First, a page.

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Names: The genus Delphinium has over 300 species in the world. The name is derived from the Greek delphinion which in turn is from delphin, and is thought to have been applied for the possible resemblance of the flowers of some species to classical Greek sculptures of dolphins. The species, exaltatum, means very tall. The author name for the plant classification, of 1789 - ‘Aiton’ is for William Aiton (1731-1793), Scottish botanist, who succeeded Philip Miller as superintendent of the Chelsea Physic Garden and then became director of Kew Gardens, where he published Hortus Kewensis, the Garden’s catalogue of plants.
Comparisons: The common name of Larkspur has been applied to all the Delphiniums due to the shape of the flower. Several Eurasian species have been introduced to North America and cultivated as ornamentals - these being your typical garden variety of Delphinium. The native species are not known to naturalize. With so many species, close comparison is needed to distinguish species. The native species that closely resembles Tall Larkspur is the Dwarf Larkspur, D. tricorne, but there the flower is always usually white and it blooms earlier in the summer. The single species of Delphinium that is native to Minnesota is D. carolinianum subsp. virescens, which also has white flowers, but less than 10, and is usually no more than 1 to 2+ feet high and the spur is tilted upward, sometimes 90º to the flower stalk.Delphinium exaltatum is an attractive and floriferous native woodland-edge perennial that is equally at home in the home garden border. Growing to a height of 4’, this summer-blooming perennial has attractive medium-green, palmate leaves and narrow stalks of showy, deep blue-purple flowers that attract hummingbirds and butterflies. Tall larkspur excels in moisture-retentive, well-drained, humus-rich, slightly alkaline soil and prefers filtered shade to full sun. Delphinium exaltatum is an attractive addition to the garden when planted en masse with Coreopsis tripteris, Solidago rugosa ‘Fireworks’, Vernonia angustifolia, Silphium simpsonii, and Veroniastrum virginicum.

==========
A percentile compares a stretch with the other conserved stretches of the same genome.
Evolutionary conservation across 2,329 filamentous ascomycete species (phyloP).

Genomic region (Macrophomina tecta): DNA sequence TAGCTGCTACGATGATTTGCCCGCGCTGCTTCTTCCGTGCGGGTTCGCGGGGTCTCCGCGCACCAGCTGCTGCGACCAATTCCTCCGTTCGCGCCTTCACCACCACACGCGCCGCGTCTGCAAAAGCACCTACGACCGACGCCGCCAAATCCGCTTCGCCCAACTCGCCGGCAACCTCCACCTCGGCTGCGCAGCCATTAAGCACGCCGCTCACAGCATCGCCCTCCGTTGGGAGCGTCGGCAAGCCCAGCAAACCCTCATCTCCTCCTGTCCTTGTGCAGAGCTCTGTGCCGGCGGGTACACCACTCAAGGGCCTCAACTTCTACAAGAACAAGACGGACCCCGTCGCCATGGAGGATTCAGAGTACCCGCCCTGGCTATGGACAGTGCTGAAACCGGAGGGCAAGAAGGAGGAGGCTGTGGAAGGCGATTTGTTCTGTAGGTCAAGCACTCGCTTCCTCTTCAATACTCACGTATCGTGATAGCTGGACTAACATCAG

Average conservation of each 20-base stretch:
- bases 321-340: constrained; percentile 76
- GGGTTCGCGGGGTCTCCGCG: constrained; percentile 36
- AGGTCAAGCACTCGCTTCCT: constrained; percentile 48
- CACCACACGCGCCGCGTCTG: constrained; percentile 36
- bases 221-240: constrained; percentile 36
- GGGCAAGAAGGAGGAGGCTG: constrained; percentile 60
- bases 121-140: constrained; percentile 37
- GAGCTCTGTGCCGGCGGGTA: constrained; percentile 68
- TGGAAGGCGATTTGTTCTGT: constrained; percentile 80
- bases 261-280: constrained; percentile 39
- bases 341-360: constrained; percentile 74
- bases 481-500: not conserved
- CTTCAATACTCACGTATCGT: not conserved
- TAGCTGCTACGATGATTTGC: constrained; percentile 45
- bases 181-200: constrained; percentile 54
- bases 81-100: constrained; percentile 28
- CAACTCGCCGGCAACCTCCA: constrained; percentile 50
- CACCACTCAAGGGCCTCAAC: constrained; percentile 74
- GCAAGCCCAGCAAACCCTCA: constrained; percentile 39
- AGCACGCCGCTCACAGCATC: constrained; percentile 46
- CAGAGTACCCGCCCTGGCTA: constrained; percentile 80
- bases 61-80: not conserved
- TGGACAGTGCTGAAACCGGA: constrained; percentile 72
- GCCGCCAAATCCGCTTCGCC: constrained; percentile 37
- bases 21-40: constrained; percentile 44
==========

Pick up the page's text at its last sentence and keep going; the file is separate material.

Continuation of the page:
This summer, the NPS Ozark Highlands fire ecology crew discovered the largest population of the nationally-rare tall larkspur (Delphinium exaltatum) in a prescribed fire management unit anywhere. According to www.natureserve.org, “A primary threat to tall larkspur is loss of habitat due to succession of vegetation in the absence of a natural fire regime (Pyne 1994). Encroachment of trees and shrubs (e.g., Eastern red cedar) into occupied habitat has likely resulted in the loss of many individuals and populations over time.” Go back to Summer Flower Roundup Click on a thumbnail to view a larger image. Use your left and right arrow keys on your keyboard.This attractive wildflower will persist naturally without fire for decades on some sunny steep slopes and the sunny banks of small high-gradient streams. This is especially true if windstorms, ice storms, or beavers thin the tree canopy. However, only fire will prevent leaf litter accumulation from suppressing tall larkspur seedling germination over most of its preferred habitat. (Source: www.nps.gov)